Office 12 to include XML file formats

In a move that could bring a chorus of both cheers and jeers, Microsoft has announced its commitment to adopt XML technology as the default file format in the next version of Office, code-named Office 12, due to enter beta later this year.

The inclusion of the Microsoft Office Open XML Formats will become the defaults for the versions of Word, Excel, and PowerPoint in the upcoming version of the product. The new technology reportedly will result in higher levels of data interoperability for Office users both at the client and server levels.

The company will present what it believes are the benefits of the new file formats, which include better security, improved error recovery, and reduced file sizes, at its TechEd conference in Orlando next week.

"Customers have asked for improved file and data management, interoperability that is royalty-free without sacrificing backward compatibility. We think by changing to an XML-based default file format we can now deliver tools that help IT organizations address these issues," said Steven Sinofsky, senior vice president of Office.

This marks the first time since 1997, with the arrival of Office 97, that Microsoft has changed the file formats in a version of Office. That change did in fact cause a number of compatibility issues for users with older versions of Office. Although Microsoft officials said they expected no such major disruptions this time, some industry observers said that inevitably there will be some pain involved in moving over to the new standard.

"There likely will be pain with backwards compatibility, especially among those people who have built significant integrations with the current version of Office. But it should get easier with XML where they are talking about publishing the schemas and information on the XML patterns. This is why they are releasing the information so early, so ISVs can fully understand what this means," said Jim Murphy, senior research analyst at AMR Research.

"This is one of those moves where they are damned if they do and damned if they don't. If they stuck with the traditional binary file format and offered the XML file format as an option, people would criticize them for not being sincere. This is similar to the decision they had to make with Service Pack 2 for Windows XP that broke some apps," said Peter O'Kelly, a senior analyst at The Burton Group.

O'Kelly and other analysts, however, see the decision to use the XML file formats as defaults as more than mere lip service to industry standards because in so doing Microsoft is adding real value to users' computing lives.

"This is more than just getting the Good Housekeeping seal of standards approval. They [Microsoft] are actually improving upon the binary file format they had before, like the ability to significantly compress files. It is taking their commitment to XML as a file format to the next level," O'Kelly said.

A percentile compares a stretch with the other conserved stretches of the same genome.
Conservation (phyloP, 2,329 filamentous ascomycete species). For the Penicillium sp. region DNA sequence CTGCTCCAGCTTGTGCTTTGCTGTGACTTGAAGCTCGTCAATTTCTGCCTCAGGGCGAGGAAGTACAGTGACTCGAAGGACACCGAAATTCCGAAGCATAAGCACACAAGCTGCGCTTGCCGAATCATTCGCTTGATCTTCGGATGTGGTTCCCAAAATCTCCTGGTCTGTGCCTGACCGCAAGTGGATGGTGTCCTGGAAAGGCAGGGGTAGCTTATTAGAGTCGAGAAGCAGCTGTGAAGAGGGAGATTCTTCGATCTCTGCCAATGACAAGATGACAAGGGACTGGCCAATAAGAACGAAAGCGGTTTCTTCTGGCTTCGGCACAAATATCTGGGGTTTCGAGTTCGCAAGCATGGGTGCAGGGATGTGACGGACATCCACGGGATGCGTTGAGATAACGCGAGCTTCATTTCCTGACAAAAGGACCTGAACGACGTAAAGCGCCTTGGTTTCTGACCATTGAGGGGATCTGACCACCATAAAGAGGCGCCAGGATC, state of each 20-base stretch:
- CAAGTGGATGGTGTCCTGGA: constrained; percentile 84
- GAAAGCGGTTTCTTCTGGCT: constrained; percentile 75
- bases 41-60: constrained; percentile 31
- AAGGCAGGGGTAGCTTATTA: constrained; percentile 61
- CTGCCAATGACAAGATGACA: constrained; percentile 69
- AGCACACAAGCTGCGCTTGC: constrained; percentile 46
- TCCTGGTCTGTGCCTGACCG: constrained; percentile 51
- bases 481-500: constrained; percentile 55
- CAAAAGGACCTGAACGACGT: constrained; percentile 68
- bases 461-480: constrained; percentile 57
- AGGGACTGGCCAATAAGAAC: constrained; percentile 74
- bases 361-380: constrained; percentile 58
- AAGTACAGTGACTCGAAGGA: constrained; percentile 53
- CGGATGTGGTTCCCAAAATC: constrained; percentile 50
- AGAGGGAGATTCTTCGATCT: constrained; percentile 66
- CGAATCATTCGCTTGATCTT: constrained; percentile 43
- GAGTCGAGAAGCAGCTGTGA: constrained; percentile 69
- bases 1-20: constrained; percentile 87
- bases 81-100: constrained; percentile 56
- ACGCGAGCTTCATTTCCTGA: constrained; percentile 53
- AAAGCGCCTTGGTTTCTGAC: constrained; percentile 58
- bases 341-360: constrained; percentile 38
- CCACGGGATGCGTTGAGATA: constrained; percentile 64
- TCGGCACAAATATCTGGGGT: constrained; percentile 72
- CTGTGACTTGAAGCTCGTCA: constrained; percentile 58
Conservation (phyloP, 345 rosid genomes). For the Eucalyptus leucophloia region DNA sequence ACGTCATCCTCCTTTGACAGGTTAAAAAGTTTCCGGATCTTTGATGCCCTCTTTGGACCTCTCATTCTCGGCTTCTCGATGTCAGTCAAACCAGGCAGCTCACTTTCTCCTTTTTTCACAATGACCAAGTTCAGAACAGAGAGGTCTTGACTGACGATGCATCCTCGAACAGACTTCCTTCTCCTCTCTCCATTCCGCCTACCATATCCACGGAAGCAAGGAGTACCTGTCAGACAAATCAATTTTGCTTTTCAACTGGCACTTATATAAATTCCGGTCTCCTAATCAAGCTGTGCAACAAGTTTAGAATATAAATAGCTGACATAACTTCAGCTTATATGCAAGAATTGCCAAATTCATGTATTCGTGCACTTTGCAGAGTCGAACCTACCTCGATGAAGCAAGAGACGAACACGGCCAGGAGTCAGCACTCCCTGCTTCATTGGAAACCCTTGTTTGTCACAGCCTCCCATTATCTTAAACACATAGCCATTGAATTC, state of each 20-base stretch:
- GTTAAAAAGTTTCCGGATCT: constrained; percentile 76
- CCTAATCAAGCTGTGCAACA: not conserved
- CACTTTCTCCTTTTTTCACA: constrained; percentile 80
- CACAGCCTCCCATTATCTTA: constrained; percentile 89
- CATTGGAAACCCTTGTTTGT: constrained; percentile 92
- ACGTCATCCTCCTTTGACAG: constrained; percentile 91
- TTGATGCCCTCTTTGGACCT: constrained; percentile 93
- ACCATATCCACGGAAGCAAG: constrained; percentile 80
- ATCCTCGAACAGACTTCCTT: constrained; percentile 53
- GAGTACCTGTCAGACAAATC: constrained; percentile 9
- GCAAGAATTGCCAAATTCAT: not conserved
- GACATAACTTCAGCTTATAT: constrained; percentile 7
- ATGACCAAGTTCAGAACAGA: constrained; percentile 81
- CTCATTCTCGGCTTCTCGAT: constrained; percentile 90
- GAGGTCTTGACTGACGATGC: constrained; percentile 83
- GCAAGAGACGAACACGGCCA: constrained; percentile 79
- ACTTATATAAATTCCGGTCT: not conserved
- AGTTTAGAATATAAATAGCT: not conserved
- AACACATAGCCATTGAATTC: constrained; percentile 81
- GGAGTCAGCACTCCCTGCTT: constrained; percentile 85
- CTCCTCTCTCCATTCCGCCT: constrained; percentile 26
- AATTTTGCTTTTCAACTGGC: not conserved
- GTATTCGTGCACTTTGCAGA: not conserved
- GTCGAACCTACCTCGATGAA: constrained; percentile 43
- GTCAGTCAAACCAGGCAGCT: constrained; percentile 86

By offering file sizes that can be as much as 75 percent smaller compared with Office 2003 files, the new file format can reduce data storage costs. Another advantage to smaller files is they take up less space as e-mail attachments or as downloadable files, thereby lowering bandwidth costs as well, company officials said.

The new file formats also introduce improved data recovery capabilities including the ability to open and use the undamaged parts of a file when only one or two components are damaged in the cases of truncated e-mail attachments or damaged storage devices, they noted.

The new technology also improves security with the ability to strip out of files any identifiable personal information or confidential content, such as comments made in a document, before those files are moved out onto the network, Microsoft officials said.

Two weeks ago Microsoft chairman Bill Gates emphasized the need for interoperability solutions during his "New World of Work" speech at the company's annual CEO Summit. The announcement of the new file formats is the first delivery on his promise made in that speech of "information solutions and IT fundamentals" that offer open XML standards along with out-of-the-box rapid development tools for corporate developers.

A positive aspect of the new technology is that it gives users a legitimate reason to upgrade to Office, something many have been searching hard for the last few years.

"One of Microsoft's motivations here is to keep Office moving forward. It is hard to think of these applications [in Office] serving up any more functions than they do now, so improving its 'integratability' offers a compelling reason to upgrade," AMR's Murphy said.

The Office Open XML Formats will be published with a royalty-free license allowing users to integrate them into an application, business process, or server product. Company officials said the license will make it easier for third-party developers to integrate the file format into their tools, better ensuring they can build products that have complete access to Office-based data.

Versions of Office 2000, Office XP, and Office 2003 are compatible with the new software, which can be downloaded by users of those versions for free. After the software is downloaded, users can open, edit, and save new files with the new format from within those earlier versions of Office, company officials said.

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Ed Scannell

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